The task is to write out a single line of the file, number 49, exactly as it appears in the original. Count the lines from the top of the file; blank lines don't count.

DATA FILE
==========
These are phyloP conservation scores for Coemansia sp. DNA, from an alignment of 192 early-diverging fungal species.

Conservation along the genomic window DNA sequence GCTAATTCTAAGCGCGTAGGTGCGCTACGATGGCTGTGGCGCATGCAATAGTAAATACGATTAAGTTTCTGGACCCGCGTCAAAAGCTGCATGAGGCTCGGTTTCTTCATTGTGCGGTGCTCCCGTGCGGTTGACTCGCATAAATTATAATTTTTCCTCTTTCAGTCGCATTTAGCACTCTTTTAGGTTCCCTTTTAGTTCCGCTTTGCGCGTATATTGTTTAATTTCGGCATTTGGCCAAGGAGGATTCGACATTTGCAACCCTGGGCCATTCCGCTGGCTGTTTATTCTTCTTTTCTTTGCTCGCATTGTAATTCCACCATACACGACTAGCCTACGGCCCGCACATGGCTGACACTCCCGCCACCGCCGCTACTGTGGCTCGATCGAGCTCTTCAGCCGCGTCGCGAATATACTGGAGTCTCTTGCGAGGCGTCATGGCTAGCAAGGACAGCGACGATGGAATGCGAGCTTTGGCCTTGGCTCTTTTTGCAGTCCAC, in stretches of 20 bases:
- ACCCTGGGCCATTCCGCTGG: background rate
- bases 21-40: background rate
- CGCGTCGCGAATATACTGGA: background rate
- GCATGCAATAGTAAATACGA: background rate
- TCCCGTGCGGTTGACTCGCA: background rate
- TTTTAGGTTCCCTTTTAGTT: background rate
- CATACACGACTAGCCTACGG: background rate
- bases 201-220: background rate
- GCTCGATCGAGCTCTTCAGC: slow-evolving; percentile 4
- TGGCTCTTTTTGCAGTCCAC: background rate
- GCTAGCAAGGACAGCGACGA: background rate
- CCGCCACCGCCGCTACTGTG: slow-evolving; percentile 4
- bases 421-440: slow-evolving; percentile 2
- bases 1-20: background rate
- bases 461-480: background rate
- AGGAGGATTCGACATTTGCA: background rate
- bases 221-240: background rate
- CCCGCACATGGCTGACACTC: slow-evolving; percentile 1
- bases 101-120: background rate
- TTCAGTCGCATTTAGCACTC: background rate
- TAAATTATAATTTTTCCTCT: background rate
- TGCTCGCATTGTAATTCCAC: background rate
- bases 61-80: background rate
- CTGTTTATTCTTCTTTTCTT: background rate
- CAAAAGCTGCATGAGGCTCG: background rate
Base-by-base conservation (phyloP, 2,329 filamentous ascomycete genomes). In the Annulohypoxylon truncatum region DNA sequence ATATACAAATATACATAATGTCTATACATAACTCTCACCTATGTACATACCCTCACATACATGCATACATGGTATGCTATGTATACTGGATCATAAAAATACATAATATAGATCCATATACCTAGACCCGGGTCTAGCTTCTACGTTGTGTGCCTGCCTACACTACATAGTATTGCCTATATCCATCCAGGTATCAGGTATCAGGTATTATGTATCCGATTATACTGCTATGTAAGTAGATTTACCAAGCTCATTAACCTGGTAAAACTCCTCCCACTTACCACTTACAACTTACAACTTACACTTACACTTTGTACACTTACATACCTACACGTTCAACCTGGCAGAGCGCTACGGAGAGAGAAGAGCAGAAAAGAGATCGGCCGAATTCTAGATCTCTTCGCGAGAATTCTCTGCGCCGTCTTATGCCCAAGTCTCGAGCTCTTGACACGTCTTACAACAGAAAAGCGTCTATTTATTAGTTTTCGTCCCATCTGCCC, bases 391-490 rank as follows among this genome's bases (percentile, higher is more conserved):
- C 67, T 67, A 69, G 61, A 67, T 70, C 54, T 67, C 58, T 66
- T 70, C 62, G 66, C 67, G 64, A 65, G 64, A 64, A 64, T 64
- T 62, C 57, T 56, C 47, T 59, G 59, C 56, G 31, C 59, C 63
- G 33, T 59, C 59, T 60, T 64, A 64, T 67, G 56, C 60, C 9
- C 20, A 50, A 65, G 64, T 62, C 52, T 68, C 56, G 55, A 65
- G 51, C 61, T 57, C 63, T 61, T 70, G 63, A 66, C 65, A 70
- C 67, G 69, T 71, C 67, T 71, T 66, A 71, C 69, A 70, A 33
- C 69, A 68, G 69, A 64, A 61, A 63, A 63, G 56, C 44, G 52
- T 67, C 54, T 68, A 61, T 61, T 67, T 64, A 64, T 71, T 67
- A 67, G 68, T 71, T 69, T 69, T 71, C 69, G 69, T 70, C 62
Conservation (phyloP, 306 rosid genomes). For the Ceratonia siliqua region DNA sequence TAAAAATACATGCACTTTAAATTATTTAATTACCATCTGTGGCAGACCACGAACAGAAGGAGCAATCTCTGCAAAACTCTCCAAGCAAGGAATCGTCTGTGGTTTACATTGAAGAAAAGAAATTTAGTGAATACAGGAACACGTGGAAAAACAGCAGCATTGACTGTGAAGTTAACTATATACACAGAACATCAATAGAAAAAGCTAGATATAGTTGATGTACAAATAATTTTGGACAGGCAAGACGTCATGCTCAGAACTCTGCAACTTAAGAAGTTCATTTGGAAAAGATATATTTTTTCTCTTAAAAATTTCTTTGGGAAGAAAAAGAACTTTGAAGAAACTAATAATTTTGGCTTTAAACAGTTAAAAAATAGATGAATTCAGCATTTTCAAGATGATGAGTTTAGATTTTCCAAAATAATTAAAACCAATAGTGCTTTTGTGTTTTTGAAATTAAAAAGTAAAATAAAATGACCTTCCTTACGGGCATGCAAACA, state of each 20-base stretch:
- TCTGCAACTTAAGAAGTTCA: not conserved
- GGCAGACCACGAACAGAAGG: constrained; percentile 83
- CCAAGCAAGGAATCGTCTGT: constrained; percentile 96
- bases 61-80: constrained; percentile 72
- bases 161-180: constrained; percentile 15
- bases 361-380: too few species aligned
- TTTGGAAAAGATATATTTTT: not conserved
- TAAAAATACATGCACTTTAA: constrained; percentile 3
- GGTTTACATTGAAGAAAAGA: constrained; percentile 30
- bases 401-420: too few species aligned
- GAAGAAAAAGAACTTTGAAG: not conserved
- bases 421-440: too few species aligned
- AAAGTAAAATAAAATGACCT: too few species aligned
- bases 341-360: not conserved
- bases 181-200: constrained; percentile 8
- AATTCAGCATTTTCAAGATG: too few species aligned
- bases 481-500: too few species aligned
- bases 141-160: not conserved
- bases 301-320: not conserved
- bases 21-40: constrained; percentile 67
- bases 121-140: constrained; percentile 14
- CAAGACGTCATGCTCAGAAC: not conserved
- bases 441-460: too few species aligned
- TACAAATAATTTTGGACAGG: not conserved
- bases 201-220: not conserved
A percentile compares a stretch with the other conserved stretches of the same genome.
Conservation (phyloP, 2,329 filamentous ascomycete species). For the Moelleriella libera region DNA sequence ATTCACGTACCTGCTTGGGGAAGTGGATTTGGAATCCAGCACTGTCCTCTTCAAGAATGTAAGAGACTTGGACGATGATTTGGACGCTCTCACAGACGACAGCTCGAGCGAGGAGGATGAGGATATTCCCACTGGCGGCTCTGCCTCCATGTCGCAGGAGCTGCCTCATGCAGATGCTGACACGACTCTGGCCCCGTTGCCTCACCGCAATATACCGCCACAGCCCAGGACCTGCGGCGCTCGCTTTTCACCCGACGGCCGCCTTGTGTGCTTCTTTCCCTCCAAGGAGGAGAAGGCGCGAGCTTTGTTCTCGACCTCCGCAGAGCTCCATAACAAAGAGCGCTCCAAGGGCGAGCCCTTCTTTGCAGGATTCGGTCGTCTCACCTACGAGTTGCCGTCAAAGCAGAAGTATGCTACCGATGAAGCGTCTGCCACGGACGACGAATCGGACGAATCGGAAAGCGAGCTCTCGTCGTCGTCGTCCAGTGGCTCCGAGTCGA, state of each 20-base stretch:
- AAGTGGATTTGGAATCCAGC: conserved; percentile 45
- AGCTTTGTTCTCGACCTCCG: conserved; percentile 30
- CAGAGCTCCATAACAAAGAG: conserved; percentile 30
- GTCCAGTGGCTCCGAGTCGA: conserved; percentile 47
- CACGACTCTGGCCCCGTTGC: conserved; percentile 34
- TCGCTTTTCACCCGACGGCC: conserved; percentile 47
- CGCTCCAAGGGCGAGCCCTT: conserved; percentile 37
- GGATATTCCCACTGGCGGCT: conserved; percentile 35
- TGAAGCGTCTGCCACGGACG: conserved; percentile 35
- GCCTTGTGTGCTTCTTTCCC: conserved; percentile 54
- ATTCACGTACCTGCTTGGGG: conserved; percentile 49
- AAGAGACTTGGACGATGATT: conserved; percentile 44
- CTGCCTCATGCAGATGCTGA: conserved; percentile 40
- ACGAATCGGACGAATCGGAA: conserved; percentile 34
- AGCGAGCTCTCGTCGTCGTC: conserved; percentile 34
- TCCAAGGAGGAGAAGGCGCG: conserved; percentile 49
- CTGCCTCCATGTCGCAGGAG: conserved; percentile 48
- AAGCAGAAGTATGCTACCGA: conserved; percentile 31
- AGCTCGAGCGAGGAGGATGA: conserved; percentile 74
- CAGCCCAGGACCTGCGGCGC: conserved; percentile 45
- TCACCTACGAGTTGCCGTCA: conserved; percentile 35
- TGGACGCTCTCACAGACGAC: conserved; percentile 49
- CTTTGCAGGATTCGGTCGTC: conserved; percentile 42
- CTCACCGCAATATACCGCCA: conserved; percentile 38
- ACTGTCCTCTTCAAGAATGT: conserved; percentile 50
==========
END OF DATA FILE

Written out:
- bases 401-420: too few species aligned